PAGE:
In this article, we explore the trends that are shaping the future of construction. Although the housing market has been under pressure for quite some time, it is only since the COVID crisis that the construction industry started to crack under the weight of societal challenges.
Several trends and occurrences, among which the war in Ukraine, have unleashed a perfect storm upon this slow and conservative industry. A K-shaped trend is emerging and will only become more pertinent while challenges add up.
Introducing the K-shape model for the future of construction
Our trend analysis is inspired by the K-shape recovery model that was introduced during the Covid-19 crisis, which brought forth both “winners” (eg. online retail) and “losers” (eg. hospitality industry) who each reaped very different results.
A similar K-shaped pattern can be drawn for the construction industry. In this industry too, we can discern two distinctive paths that lead further away from each other and which are caused by a number of trends on which we will elaborate later in the article.
On the upper curve, we find properties that are built by a small group of big, professional firms, in a hyper-professional way (standardized, integrated with suppliers, and using technology for higher efficiency and less labor power). These properties of which we speak comply with the latest regulations and are thus future and climate-proof. Furthermore, because these properties are only recently built, they are of relatively high quality compared to older, outdated properties.
Power concentration of bigger contractors
Innovation & high-tech
Future & climate-proof
On the lower leg, we identify properties that represent outdated and old properties. These are being renovated by a highly fragmented market of DIY'ers and a variety of small, local contractors and handymen. Because of limited budgets, a lack of know-how, or the practical limitations of a renovation project, we detect a higher level of amateurism than in newly built homes. For the same reasons, these properties are usually less climate and future-proof. Construction or renovation methods are traditional and low-tech.
Highly fragmented market
Higher level of amateurism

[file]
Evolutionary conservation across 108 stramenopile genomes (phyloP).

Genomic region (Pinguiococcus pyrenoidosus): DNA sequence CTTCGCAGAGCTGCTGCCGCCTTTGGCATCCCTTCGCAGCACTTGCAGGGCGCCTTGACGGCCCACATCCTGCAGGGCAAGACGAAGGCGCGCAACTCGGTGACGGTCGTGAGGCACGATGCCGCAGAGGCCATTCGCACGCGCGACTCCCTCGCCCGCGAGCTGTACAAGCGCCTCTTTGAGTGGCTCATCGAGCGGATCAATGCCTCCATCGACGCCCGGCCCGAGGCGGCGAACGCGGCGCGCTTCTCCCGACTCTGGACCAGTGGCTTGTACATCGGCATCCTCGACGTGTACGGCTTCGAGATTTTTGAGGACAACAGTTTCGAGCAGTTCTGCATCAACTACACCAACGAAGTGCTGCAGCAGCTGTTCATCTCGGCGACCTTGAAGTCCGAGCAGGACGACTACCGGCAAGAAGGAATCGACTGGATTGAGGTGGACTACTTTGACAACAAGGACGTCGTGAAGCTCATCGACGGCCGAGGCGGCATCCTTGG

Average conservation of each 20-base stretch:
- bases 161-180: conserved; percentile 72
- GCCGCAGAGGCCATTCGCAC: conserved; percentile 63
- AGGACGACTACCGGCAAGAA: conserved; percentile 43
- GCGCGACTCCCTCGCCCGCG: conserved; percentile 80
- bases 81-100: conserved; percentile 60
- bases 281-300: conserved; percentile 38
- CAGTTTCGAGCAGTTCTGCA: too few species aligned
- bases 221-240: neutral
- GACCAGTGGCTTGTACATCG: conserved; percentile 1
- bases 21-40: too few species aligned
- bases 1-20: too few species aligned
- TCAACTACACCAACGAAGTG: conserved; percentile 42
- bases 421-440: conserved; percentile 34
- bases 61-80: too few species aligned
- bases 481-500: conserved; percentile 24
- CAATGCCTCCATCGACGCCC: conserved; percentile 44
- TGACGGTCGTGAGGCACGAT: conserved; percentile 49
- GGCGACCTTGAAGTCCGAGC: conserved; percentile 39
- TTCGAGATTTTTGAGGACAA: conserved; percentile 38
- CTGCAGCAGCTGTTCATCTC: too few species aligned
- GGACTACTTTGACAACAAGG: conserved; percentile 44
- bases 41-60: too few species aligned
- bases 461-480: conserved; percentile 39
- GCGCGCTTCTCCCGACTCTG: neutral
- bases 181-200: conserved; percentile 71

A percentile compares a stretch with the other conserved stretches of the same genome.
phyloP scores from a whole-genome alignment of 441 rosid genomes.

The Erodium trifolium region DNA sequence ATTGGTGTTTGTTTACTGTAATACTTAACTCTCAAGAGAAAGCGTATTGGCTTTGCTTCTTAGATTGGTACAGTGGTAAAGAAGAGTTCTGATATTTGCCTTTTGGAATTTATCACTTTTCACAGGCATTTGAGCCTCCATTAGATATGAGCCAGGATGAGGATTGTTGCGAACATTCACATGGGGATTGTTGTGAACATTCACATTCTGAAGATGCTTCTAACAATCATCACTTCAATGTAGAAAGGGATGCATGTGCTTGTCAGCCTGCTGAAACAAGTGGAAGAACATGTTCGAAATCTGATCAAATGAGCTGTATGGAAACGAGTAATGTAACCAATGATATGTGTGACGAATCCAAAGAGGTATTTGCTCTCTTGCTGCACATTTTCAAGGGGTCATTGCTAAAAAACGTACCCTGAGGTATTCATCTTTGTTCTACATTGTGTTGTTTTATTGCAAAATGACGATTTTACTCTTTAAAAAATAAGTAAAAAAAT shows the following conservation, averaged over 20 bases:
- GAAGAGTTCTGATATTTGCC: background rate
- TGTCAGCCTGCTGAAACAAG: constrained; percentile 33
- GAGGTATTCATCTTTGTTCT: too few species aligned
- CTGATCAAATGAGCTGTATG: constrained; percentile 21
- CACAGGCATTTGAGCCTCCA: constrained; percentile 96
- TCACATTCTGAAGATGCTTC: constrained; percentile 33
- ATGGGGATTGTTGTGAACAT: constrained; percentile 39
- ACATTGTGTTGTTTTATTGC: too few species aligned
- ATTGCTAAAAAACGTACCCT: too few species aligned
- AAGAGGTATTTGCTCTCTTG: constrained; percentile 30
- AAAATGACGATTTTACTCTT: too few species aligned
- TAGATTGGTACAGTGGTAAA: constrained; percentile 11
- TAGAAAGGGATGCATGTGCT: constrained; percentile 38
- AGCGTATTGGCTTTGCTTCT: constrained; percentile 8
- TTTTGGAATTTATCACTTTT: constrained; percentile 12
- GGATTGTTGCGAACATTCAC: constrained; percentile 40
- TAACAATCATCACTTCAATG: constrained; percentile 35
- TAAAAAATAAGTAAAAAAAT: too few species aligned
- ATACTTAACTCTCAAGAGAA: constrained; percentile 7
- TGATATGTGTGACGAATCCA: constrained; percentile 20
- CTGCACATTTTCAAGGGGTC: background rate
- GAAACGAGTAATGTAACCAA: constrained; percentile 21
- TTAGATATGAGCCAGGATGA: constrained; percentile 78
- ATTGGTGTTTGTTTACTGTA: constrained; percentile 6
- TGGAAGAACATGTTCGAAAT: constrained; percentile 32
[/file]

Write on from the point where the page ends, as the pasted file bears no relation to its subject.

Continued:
Outdated and old properties
Less climate & future proof
The trends that fuel this so-called “wicked problem” for the future of construction
Several trends that impacted this curve, were already happening before the COVID-pandemic. Covid-related evolutions unleashed the second wave of turmoil and recently the war in Ukraine has increased the divide.
Trend 1: Scarcity
Scarcity has been a multi-headed monster, impacting the housing market and construction industry in various ways.
Before the COVID-pandemic land scarcity was already driving up housing prices, having construction firms switch from "greenfield" (building from scratch, on a new, previously unused plot of land) to "brownfield" (upgrading or repurposing an existing site, often industrial by nature) development out of necessity.
Labor scarcity has been a pain point for quite some time as well, with rising labor costs tempered by the influx of foreign labor. At least, until the COVID-pandemic locked us all up and restricted border crossings.
Supply chain disruptions due to Covid regulations, followed by an economic revive, followed by the war in Ukraine pushed the construction industry into "damage control" mode.
Scarcity in construction materials followed and for the first time in a long time, skyrocketing prices now cause a cooldown in residential property transactions. Have housing prices finally reached a ceiling?
Trend 2: Purchasing power decrease
The Covid health crisis and the subsequent surge in unemployment unleashed a first decrease in purchasing power among certain income classes. In countries, with extensive support measures, the impact was less outspoken than in countries with little to no safety net. Some people were financially impacted and had to tap into their savings.